Why Currencies Aren't Going Where They Should Be

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Having broken through the 100 mark, U.S. dollar/yen has just kept on going. The recent Group of Seven (G-7) meeting gave no reason to sell as the group accepted the idea that a weaker currency is inevitable collateral damage from the monetary policy.

Of course, given that Japan's monetary policy is no different from the U.S. or Britain's, how can any of them complain?

Furthermore, it looks like Prime Minister Shinzo Abe's policies are already starting to bear fruit. Money supply growth has picked up a bit, bank lending is increasing, some prices are rising, the stock market is soaring…You can't argue with success.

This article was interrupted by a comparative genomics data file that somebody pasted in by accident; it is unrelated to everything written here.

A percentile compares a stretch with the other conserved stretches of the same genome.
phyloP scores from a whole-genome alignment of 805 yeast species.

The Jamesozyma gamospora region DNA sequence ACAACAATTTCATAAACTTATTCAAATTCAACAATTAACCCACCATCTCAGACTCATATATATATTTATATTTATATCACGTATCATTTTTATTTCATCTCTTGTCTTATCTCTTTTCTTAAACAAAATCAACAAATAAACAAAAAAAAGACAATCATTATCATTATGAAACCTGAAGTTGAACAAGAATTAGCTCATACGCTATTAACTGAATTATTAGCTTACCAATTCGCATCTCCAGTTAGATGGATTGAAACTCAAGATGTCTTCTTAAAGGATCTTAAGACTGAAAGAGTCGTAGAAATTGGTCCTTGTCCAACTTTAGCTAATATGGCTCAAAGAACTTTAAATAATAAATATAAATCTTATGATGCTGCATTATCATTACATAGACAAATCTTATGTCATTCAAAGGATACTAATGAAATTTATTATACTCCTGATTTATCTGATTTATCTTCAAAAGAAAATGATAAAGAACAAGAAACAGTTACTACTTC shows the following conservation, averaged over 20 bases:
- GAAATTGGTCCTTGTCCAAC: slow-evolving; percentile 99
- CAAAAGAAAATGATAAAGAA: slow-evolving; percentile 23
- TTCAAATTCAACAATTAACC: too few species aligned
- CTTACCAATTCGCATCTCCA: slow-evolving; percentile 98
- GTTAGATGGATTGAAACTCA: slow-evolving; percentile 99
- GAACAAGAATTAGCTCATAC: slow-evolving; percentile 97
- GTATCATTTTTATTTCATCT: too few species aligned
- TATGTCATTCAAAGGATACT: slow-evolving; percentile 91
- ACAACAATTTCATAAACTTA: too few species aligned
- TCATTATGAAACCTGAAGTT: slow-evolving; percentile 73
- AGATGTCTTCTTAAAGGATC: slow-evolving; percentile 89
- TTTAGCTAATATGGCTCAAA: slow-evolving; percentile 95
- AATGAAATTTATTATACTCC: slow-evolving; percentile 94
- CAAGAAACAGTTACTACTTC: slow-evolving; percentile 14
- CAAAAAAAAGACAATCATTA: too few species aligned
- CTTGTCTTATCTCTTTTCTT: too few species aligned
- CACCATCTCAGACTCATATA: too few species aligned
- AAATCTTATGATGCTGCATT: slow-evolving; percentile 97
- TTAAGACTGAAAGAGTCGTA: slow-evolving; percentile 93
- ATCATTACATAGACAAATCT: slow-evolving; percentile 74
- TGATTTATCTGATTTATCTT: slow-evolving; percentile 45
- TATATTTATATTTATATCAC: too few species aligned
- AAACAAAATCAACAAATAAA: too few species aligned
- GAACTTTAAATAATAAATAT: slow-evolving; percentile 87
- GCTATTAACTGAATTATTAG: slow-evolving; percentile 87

The question now is how high can U.S. dollar/yen go? Fundamental value for a currency is set by purchasing power parity (PPP). Purchasing power parity is a simple idea: two currencies are at parity when a basket of goods and services costs the same in both countries.

If a Big Mac costs $3 in the U.S. and 300 yen in Japan, then purchasing power parity is 100 yen to the dollar. (And by the way, people do study the price of Big Macs for just that purpose, because they're widely available and the same everywhere.)

There are several ways to figure out PPP. The Organization for Economic Cooperation and Development (OECD) does it as described above. They calculate that purchasing power parity for U.S. dollar/yen is now around 106, meaning the yen is still a bit overvalued. Normally, though it's much more overvalued.